Originally published on The Culture Trip
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In Caryl Churchill’s latest play, four aging women chat away an afternoon. How scary can it be? The answer, it turns out, is very scary. And, somehow, it’s also quite funny.
One wouldn’t expect anything less from Churchill, the fierce British dramatist whose Escaped Alone is currently enjoying its first American run at the Brooklyn Academy of Music. Directed by James Macdonald, this 50-minute production from London’s Royal Court Theater unsettlingly juxtaposes a cosy conversation in an English garden with an end-of-the-world scenario.
We first meet Mrs. Jarrett, played by Linda Bassett, who comes across three women sipping tea in a scenic backyard and immediately invite her to join them. The women, who are all over 70, while away the afternoon with the kind of small talk familiar to those faced with post-retirement relaxation—about husbands, recipes, the latest TV series they’re all watching (but no spoilers).
Not all is amicable chatter and gossip. In hauntingly staged monologues, the impact of which is immeasurably enhanced by Peter Mumford’s lighting, the women share their deepest, darkest fears. Sally (Deborah Findlay) is so afraid of cats, she frets about every single space they could hide in. Lena (Kika Markham) seems to be suffering from agoraphobia stemming from extreme depression. Vi (June Watson) says she was married to an abusive man whom she killed in self-defense—the memory haunts her. And Mrs. Jarrett’s seemingly cheerful personality conceals a seething, startling rage.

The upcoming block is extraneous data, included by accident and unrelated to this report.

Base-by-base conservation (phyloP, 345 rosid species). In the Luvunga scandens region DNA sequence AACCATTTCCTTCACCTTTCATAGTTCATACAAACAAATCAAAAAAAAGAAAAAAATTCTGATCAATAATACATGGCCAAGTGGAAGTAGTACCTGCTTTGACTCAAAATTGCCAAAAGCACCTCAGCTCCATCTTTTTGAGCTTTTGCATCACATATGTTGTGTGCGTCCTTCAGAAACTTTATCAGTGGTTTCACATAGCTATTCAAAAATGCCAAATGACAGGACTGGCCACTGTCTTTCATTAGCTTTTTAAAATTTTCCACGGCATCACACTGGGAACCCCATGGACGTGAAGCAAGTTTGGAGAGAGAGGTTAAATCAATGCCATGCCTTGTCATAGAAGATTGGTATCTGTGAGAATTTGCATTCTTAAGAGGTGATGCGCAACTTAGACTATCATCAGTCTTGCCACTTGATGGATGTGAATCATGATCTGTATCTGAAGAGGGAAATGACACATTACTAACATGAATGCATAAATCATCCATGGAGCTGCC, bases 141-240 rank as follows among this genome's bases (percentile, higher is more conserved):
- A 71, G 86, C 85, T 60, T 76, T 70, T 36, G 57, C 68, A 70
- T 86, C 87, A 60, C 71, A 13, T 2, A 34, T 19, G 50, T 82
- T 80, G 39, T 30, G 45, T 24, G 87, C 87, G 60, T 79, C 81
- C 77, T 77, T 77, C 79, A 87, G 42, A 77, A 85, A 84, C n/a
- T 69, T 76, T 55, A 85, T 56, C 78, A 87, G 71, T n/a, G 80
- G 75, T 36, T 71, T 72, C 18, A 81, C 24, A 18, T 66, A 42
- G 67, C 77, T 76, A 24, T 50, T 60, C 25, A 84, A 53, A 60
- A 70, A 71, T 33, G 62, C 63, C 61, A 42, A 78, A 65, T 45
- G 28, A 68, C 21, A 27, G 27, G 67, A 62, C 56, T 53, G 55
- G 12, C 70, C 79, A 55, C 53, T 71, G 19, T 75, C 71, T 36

Between the scenes of chitchat and the monologues, Mrs. Jarrett steps from the back lawn onto a completely dark set surrounded by red lightbulbs—the seamless transition enabled by Miriam Buether’s efficient sets and Christopher Shutt’s ominous sound design. Mrs. Jarrett calmly describes the events that happen at the end of the world, including chemical leaks and deadly winds that propel cars into the air, causing airsick families to take selfies, just in case there’ll be anyone to show them to. When a food shortage of food occurs, obese people sell slices of themselves.
Mrs. Jarrett’s delivery contrasts sharply with the cadences of her and the other women talking, as, for example, when they spontaneously start singing the girl-group classic “Da Doo Ron Ron.” The powerful performances of these subtly restrained actresses depict the sadness and uncertainty, as well as the desperate need for distraction, lurking beneath their seemingly contented jawing.
It’s not clear how Mrs. Jarrett’s apocalyptic narration is connected to the peaceful backyard scenes, and neither strand of the play is resolved. The play’s title, which recalls a line from the Book of Job, “I am only escaped alone to tell thee,” hints that Mrs. Jarrett is the sole survivor of a global catastrophe, but that is one of many possible interpretations.
Escaped Alone premiered in London in January 2016, long before Donald Trump was elected. But the play resonates strongly with the concerns of American audiences, especially since Mrs. Jarrett discusses the confusion and chaos regarding government enforcement of travel documents as conditions worsen and humans attempt to flee. With American political activism currently surging through social media, Mrs. Jarrett’s words about people relying on screens rather than actual food, rather than human interaction, are equally powerful.
The play’s conclusion feels abrupt, but one imagines that was Churchill’s intention. One is left thinking, “Life goes on. Or does it?”
Escaped Alone runs through February 26 at the Brooklyn Academy of Music’s Harvey Theater. 651 Fulton Street, Brooklyn, (718) 636 4100.